that he passed a forged note for five hundred pounds at the banking-house of
Messrs , and that when he was arrested a second note for fifty pounds was found
upon his person. Several concurrent circumstances established the guilt of the
prisoner. On the evening previous to his arrest, the prisoner dined with Sir
Rupert Harborough, Mr. Chichester, and Mr. Talbot; and when these gentlemen
proposed a walk after dessert, the prisoner requested them to accompany him to a
common gaming-house in the Quadrant. They refused ; but finding him determined
to visit that den, they agreed to go with him, with the friendly intention of
taking care that he was not plundered of his money, he being considerably
excited by the wine he had been drinking. Ere he set out, the prisoner enquired
if either of his companions could change him a fifty pound note; but neither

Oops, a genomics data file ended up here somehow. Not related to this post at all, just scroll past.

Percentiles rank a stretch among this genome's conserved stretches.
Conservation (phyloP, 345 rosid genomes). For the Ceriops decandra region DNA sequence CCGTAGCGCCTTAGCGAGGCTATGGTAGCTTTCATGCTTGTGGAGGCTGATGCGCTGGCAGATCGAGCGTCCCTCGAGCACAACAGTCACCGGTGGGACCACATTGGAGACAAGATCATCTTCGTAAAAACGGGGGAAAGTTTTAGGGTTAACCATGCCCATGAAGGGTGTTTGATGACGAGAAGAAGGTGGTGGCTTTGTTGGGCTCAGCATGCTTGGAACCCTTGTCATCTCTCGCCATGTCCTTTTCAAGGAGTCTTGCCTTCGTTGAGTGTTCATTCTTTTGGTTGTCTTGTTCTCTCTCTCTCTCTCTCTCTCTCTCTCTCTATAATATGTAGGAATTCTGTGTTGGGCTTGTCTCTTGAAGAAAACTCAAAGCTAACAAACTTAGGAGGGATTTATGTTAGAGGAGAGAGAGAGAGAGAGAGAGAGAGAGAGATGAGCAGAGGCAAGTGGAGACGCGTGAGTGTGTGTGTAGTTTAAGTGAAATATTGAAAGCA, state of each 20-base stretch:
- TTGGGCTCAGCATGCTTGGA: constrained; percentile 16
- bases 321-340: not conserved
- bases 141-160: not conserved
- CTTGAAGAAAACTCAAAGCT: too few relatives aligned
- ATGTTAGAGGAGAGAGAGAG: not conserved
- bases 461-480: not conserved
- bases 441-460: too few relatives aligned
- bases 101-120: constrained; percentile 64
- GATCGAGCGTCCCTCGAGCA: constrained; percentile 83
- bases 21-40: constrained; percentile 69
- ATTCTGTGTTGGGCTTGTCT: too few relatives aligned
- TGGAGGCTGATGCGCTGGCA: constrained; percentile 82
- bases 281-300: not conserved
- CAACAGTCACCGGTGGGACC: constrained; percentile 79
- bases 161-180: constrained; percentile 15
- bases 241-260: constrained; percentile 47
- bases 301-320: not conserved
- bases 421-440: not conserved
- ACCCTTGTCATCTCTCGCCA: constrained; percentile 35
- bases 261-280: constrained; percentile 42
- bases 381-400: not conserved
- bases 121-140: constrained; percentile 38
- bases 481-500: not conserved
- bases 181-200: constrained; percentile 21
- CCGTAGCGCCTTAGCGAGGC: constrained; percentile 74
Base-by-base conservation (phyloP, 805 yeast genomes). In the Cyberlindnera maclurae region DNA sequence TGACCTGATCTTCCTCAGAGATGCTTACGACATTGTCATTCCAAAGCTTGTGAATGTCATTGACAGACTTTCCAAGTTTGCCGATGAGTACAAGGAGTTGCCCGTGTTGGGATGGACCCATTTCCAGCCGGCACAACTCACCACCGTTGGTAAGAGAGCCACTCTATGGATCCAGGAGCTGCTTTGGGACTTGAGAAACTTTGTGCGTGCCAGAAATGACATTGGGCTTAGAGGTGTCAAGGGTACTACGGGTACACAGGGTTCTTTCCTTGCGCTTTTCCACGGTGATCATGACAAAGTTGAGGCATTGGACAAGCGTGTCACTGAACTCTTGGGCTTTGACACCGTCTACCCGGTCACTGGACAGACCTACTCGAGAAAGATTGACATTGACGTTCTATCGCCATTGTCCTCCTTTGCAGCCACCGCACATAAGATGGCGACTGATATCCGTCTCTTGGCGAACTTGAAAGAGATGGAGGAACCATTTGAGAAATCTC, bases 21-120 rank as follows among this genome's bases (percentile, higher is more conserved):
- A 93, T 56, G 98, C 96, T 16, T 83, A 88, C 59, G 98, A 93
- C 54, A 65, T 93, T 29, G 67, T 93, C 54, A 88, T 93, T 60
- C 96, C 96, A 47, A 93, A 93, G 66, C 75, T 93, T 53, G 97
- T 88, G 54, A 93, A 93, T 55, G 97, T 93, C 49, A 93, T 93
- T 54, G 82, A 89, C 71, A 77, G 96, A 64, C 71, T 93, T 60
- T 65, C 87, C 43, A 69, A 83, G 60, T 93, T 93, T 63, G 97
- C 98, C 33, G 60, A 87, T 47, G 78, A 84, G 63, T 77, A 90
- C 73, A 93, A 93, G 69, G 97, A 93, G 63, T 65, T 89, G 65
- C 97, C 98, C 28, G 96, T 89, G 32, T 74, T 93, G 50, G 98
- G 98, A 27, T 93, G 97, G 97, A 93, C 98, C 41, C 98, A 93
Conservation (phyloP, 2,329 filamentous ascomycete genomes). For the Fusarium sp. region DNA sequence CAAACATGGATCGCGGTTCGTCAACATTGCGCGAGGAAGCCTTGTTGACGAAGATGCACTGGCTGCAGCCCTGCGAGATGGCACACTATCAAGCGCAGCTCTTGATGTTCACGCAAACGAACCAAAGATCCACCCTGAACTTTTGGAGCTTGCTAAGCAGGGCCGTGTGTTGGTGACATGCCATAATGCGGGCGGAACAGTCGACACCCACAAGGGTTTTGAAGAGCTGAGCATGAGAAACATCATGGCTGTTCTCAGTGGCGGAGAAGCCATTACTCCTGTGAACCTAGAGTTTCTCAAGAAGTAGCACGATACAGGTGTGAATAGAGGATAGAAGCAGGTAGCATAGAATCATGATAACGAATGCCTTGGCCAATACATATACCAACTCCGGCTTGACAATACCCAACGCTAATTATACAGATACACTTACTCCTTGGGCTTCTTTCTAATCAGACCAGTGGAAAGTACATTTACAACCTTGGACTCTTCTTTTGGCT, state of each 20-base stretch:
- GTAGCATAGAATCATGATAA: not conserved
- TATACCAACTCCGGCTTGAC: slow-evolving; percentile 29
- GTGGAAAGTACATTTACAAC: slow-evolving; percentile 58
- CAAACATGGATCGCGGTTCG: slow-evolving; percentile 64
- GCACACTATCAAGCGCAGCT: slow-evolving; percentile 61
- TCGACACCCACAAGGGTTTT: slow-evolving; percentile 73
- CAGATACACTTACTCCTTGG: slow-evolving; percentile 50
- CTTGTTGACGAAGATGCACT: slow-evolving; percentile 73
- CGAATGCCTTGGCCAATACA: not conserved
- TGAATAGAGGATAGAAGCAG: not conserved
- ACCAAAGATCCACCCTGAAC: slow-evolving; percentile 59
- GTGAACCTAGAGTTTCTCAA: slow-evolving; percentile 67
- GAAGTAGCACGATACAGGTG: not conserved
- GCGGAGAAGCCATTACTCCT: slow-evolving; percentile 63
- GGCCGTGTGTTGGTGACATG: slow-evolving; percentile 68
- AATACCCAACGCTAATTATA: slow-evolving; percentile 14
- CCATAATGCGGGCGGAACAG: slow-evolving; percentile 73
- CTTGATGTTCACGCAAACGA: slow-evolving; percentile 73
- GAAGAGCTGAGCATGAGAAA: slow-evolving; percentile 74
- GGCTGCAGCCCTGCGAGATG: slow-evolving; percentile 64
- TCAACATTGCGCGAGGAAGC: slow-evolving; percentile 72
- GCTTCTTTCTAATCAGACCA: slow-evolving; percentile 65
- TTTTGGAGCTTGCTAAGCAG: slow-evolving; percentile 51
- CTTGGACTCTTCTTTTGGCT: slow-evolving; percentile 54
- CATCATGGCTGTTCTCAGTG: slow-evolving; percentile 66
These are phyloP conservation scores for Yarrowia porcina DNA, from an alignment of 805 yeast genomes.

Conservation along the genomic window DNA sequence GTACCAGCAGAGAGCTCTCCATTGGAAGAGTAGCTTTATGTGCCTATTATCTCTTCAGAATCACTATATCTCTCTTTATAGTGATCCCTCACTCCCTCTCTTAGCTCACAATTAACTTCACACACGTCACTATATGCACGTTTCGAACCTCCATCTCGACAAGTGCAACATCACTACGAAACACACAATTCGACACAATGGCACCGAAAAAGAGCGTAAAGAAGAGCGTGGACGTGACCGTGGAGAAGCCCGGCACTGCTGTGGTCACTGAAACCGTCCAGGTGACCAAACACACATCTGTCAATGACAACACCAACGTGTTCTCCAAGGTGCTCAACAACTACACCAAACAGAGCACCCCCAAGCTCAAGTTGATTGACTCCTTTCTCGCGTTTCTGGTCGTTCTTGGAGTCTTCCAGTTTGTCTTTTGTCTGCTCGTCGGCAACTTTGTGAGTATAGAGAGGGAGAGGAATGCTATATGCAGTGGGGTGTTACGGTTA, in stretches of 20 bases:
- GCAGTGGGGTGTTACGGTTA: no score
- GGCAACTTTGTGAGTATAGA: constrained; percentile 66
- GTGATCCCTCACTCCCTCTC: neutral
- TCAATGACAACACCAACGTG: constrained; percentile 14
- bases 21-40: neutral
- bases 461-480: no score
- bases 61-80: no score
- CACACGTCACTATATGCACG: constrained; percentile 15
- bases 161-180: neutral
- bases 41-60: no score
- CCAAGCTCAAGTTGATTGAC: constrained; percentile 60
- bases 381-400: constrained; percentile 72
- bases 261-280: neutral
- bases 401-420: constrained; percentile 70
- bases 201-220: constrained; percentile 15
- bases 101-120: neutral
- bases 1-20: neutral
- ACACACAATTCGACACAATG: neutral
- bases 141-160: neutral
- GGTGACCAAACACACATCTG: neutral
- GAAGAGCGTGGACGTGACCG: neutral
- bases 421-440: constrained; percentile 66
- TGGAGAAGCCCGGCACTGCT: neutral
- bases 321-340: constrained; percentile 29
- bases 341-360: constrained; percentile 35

gentleman had sufficient gold to afford the accommodation required. Now was it
not fair to presume that the prisoner intended to pass off upon one of his
friends the very forged fifty-pound note subsequently found upon him ! On the
following day, the prisoner - the moment he was released from custody on the
charge of being found in a common gaming-house - hurried home, and ordered his
servants to prepare for his immediate departure for the continent. He moreover
wrote two letters, which would be read to the jury, - one to a lady, and the other
to his guardian, - and both containing unequivocal admission of his guilt. The
learned counsel then read the letters, and commented upon their contents at some
length There were several expressions (he said) which clearly tended to
self-crimination.- "Circumstances of a very peculiar nature, and which I cannot at present
explain, compel me to quit London thus abruptly." "1 could ,sot
have remained in London another minute with safety to myself." "I
conceive it to be my duty - in consequence of rumours which may shortly
reach you concerning me - to
inform you that I have this moment only awoke to the fearful perils of the
career in which I have for some weeks past been blindly hurrying along, till at